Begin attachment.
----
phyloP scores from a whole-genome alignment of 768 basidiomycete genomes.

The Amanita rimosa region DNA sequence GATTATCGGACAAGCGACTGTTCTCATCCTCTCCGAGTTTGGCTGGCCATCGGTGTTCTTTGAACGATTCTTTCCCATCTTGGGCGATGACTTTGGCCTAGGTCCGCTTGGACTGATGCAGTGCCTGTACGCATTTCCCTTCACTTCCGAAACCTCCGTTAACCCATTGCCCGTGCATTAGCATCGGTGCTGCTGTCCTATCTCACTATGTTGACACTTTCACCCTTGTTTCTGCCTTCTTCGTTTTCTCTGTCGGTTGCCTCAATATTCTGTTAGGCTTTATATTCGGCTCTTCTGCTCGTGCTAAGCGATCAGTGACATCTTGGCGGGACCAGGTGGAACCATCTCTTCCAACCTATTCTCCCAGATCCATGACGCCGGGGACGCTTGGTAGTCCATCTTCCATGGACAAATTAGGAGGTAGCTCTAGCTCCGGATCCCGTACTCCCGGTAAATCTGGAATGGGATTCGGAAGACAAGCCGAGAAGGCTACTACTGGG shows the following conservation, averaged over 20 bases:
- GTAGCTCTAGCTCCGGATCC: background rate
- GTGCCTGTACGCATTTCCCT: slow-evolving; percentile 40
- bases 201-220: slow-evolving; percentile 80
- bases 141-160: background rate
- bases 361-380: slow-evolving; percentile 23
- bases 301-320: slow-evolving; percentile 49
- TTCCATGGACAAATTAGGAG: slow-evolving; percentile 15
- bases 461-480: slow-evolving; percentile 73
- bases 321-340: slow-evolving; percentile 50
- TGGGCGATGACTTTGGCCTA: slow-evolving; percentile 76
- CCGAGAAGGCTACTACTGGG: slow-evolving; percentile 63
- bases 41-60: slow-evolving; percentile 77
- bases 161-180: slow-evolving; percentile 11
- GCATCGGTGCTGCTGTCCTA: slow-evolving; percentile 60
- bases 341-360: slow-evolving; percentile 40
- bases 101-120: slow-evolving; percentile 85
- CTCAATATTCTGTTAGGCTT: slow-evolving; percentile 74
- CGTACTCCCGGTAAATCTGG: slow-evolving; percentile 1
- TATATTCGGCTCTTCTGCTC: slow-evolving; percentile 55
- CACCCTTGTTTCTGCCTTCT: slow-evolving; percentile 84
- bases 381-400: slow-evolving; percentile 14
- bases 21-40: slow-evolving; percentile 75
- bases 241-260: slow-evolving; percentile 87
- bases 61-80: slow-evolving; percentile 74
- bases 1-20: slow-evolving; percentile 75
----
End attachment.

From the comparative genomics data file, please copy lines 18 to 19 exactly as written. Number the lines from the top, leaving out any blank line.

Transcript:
- bases 101-120: slow-evolving; percentile 85
- CTCAATATTCTGTTAGGCTT: slow-evolving; percentile 74